Eating your placenta is something that most mammals do — it’s called placentophagy, and it can be done raw. Let’s talk about the pro’s and con’s of placental encapsulation.
Eating your placenta is a thing. Some people do it raw, they have others encapsulate it. They say all mammals do it, but there are some pretty serious pro’s and con’s that we will discuss.
First off – let me introduce myself.
Hello! I’m Hilary — many people know me as The Pregnancy Nurse 👩⚕️. I have been a nurse since 1997 and I have 20 years of OB nursing experience, I am also the curly head behind this website Pulling Curls and The Online Prenatal Class for Couples. 🩺 I’ve had patients save their placenta (although the majority don’t) and I’ve read some studies on how it helps or doesn’t help.
Be sure to grab my hospital packing list while you’re here:
This post was originally written in November 2013, and has been updated.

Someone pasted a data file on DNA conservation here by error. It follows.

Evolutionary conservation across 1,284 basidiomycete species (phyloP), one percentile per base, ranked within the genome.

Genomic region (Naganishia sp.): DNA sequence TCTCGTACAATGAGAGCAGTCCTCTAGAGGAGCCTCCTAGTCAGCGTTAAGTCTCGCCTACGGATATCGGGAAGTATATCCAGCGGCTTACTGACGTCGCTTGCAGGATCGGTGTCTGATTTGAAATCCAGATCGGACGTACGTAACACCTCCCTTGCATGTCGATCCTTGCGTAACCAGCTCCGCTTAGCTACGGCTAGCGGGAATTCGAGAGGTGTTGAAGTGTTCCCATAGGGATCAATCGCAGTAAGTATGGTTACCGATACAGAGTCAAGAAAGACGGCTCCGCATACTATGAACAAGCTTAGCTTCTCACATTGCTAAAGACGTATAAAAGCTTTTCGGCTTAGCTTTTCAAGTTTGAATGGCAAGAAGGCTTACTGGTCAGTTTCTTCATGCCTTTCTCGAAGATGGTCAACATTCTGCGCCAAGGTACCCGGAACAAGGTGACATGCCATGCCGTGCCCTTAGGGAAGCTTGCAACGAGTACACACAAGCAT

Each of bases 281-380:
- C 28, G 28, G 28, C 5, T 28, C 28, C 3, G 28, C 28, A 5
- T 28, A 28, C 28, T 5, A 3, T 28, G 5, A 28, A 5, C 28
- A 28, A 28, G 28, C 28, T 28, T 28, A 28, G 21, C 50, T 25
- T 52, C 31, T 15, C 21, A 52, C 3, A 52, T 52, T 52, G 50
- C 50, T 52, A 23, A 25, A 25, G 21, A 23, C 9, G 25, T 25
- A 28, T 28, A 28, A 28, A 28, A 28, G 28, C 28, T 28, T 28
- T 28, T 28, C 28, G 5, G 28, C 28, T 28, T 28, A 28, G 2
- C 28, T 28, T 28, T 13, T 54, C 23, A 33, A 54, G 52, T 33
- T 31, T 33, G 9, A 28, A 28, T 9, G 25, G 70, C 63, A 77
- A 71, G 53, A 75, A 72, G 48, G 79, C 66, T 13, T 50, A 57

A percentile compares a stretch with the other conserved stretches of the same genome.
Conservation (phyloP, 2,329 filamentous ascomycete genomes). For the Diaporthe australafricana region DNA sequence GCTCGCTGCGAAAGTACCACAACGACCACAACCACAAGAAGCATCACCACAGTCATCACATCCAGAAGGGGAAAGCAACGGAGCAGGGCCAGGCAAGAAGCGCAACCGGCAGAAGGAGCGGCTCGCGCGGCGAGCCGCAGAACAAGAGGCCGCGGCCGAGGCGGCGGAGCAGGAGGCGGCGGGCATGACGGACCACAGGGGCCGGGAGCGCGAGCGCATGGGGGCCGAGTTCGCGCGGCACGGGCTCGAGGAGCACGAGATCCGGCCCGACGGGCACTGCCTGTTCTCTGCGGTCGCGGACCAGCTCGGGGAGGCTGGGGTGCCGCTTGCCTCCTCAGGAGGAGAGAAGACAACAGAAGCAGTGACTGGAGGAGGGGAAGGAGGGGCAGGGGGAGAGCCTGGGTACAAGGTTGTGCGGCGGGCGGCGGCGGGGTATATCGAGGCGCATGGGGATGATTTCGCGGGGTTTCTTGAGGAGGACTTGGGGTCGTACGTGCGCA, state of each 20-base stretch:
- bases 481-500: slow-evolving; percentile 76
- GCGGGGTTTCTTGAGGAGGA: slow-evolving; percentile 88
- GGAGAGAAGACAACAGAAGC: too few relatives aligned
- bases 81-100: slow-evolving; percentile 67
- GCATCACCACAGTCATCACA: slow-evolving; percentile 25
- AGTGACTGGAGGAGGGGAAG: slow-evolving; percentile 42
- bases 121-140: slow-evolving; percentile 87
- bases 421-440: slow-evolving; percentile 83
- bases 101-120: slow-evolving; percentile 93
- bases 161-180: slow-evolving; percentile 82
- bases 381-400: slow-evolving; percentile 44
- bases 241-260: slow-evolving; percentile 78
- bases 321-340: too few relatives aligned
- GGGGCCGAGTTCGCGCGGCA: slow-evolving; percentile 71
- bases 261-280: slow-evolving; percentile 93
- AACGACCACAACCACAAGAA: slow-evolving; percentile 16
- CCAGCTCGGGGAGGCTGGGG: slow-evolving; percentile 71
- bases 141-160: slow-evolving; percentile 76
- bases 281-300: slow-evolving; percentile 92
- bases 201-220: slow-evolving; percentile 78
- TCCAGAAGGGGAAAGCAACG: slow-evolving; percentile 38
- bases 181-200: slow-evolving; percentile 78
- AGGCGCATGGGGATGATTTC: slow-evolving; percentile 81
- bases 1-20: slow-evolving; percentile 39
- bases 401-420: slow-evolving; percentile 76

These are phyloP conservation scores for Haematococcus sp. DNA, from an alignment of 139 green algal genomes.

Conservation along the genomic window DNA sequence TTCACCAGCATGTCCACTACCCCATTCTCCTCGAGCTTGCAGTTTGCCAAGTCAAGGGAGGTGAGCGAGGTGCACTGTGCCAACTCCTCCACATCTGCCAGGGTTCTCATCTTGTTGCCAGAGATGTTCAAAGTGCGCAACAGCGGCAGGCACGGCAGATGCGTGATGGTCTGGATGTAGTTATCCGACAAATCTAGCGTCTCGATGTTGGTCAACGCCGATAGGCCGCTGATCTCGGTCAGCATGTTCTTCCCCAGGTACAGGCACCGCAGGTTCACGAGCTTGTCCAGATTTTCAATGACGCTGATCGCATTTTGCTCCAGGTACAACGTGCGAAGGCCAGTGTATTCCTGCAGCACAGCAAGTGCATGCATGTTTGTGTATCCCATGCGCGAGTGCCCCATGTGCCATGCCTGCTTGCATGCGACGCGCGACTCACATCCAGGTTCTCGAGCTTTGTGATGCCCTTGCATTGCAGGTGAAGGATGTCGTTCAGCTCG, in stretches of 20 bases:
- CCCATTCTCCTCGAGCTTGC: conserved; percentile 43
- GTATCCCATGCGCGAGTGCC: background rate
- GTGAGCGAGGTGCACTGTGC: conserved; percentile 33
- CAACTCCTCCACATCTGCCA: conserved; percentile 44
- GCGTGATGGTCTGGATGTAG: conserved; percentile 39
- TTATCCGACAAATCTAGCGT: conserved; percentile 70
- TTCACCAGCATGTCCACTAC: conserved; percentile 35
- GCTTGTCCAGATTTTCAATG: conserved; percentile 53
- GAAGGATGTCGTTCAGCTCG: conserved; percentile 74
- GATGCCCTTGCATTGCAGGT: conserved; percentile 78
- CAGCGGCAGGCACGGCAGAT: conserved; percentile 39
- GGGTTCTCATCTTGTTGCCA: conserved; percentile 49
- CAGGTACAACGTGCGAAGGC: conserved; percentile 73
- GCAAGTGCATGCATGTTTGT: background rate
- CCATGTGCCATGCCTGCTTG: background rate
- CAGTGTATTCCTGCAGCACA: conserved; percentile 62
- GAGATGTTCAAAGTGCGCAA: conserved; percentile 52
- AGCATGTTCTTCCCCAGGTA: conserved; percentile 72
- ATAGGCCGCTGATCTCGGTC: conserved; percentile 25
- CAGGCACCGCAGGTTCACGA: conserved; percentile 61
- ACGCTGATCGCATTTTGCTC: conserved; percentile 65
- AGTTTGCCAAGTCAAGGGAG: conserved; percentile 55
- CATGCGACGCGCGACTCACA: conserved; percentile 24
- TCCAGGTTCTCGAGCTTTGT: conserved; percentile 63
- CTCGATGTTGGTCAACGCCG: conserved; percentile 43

Postpartum depression is real. It’s real, and it can be REALLY scary, prompting women to try all sorts of things.
Eating your placenta?
Ok, so, HOW can you eat your placenta?
There are a few ways. I have heard of smoothies, we even had a woman eat hers raw in the delivery room (true story), but most people use placental encapsulation.
It is where you take your placenta, give it to someone who drys it (usually in a home food-dryer, like Mr Ronco) and encapsulates it for you to take home and normalize your hormones. You, in turn, hand over a LOT of money.
Placenta Encapsulation pros and cons
Eating the Placenta Benefits
The idea of it is that the placenta contains a lot of hormones. As you eat it — that builds your supply of those hormones, and in turn — that help your uterus shrink back down, it enhances milk supply and staves of postpartum depression.